Whether or not to raise prices: consumer companies caught in a trap
High commodity inflation also impacted Maruti Suzuki’s margins in the December quarter, with its Ebitda down 30% on an annual basis.
Companies in the construction, real estate, FMCG, automotive and aviation sectors are caught in a bind with commodity prices set to rise further due to fallout from the crisis Ukrainian. If they pass on higher input prices to consumers, demand could be affected as several rounds of price hikes have been undertaken before; if they don’t, their margins will continue to be under pressure in the next quarter.
Take the case of Tata Motors. During the December quarter, high commodity inflation impacted the company’s consolidated Ebitda (earnings before interest, tax, depreciation and amortization) which declined 34% year over year. another at Rs 7,395 crore, while margins fell 460 basis points on the year. -year at 10.2%.
In its management commentary, the company had taken into account concerns about inflation, but hoped that the shortage of semiconductors would improve, as would volumes. However, with the Russian invasion of Ukraine, the automotive sector is unlikely to be relieved of the shortage of semiconductors. Indeed, Russia and Ukraine produce around 75% of the neon gas used to make semiconductors. If the pressure on input costs does not ease, the company may have to consider price increases in April, which could affect demand.
So far in the current fiscal year, the company has increased its prices four times.
High commodity inflation also impacted Maruti Suzuki’s margins in the December quarter, with its Ebitda down 30% on an annual basis. Margins were down 278 basis points year-over-year to 6.7% in the quarter.
According to estimates drawn by analysts at Kotak Institutional Equities, commodity basket prices for automakers have risen 90 to 160 basis points so far in the January-March quarter and 170 to 360 basis points on current spot prices from December quarter levels due to the strong rise in aluminum and precious metals prices.
Kotak said gross margins at Maruti Suzuki and two-wheeler makers would be negatively affected as aluminum and precious metal prices jumped more than 30% from December quarter average levels. Also, price increases, especially in the two-wheeler segment, will be difficult given the low demand scenario.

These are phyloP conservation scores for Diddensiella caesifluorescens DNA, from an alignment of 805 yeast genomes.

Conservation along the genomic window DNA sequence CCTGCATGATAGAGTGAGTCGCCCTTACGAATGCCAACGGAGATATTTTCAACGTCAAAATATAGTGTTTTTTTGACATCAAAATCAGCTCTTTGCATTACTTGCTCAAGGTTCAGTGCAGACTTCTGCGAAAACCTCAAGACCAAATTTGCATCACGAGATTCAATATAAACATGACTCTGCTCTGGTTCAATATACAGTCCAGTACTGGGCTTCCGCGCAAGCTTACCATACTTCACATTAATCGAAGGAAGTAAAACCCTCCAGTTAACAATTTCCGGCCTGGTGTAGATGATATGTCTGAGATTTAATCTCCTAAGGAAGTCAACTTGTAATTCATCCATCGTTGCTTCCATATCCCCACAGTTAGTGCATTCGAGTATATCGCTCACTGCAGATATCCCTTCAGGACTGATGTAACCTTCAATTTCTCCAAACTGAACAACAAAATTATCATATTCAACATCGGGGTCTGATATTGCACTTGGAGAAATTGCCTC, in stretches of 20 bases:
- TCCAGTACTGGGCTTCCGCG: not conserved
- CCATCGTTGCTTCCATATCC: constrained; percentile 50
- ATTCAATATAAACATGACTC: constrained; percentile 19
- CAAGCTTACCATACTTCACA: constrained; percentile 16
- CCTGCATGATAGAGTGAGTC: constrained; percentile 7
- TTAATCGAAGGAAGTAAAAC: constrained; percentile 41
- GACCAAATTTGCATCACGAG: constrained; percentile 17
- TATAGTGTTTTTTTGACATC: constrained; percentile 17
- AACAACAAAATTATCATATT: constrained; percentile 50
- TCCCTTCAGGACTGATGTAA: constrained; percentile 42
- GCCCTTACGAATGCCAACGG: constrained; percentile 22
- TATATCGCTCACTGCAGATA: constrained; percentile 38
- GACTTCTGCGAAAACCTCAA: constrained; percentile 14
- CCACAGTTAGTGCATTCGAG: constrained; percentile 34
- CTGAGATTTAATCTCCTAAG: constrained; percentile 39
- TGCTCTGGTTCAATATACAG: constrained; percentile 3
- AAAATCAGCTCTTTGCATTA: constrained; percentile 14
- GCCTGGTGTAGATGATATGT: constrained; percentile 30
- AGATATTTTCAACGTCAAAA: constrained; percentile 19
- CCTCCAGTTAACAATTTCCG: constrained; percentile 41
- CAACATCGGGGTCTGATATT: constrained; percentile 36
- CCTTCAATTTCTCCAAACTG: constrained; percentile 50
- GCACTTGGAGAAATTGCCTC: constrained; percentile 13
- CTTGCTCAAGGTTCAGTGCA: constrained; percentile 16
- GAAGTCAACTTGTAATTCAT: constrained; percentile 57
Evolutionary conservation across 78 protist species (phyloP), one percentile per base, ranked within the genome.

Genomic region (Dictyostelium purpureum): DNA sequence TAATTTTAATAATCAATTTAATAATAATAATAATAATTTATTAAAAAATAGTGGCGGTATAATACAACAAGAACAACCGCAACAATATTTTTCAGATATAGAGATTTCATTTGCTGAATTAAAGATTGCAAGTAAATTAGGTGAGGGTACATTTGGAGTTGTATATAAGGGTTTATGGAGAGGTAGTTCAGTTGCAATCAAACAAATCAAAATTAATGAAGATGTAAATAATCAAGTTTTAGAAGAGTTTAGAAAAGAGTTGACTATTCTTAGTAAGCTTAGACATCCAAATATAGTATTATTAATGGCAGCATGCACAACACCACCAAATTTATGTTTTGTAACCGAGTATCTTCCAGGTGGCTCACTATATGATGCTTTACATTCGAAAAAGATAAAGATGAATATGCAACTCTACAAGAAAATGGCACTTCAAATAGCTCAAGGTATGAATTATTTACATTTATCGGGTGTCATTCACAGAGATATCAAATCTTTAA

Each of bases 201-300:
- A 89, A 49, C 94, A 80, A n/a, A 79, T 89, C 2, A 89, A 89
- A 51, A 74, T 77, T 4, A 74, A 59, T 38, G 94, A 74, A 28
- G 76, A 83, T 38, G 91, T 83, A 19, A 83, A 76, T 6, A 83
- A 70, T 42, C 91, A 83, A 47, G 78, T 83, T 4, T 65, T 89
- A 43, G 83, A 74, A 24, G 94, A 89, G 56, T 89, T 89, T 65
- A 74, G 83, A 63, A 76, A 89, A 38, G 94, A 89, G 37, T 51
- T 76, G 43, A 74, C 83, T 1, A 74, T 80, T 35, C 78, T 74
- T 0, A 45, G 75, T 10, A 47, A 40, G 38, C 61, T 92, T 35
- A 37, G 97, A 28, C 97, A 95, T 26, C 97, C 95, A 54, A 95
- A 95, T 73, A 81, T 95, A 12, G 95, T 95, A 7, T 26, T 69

Likewise, the aviation sector will be hit hard by the continued spike in crude oil prices which is driving record levels of jet fuel. Aviation jet fuel (ATF) prices were raised for the fifth time this year, taking it to a new high, with the last increase coming on March 1.
Prices increased by Rs 3,010.87 per kiloliter or 3.22% to reach Rs 93,530.66 per kl in Delhi. In early January, ATF prices rose by more than Rs 19,000. Analysts say with the ongoing Russian-Ukrainian crisis, prices see no signs of easing, which will impact airline margins in the fourth quarter .
The story is the same in other consumer-facing industries. The high inflation of raw materials continued to weigh on the margins of paint companies, for example. During the December quarter, Asian Paints experienced input price inflation of 4%. The company increased the price of its products by 15% in the quarter and its gross margins improved 180 basis points quarter-on-quarter to 37.5%. The actual price increase taken in the nine months of FY22 is 22-23%, which has never been taken in recent company history.
Berger Paints also recorded cumulative price increases of 24% over the nine-month period. Other players, including Kansai and Akzo, also increased their prices by 17-20% over the same period. Analysts say rising input prices will continue to be a margin hurdle in the coming quarters for these companies.
Property developers are already very worried about the sharp rise in prices of key raw materials like steel and cement, as they struggle to pass on rising costs to customers for fear of losing them.
A recent CII-Anarock survey found that an increase of less than 10% would have a moderate to low impact, while an increase of more than 10% would have a deeper impact on buyer sentiment. However, if commodity price inflation continues, some developers may consider raising the price of new launches by 10-15%.
Niranjan Hiranandani, Managing Director of the Hiranandani Group, told FE: “As a result of geopolitical tensions, market uncertainties, supply chain disruption and record high crude oil prices, it is estimated that oil prices new market launches increased by 10%-15% varying by geography, project size and scale.” He said the sharp rise in raw material prices was impacting profit margins with disruptions in logistics, timely deliverables and the absorption of rising costs.
Getamber Anand, chairman and chief executive of ATS Group, said the problem is not new sales, but rising commodity inflation. “Today steel is at Rs 80,000 a ton and it is not going to go down anytime soon. Cement is at Rs 400 a bag,” he said.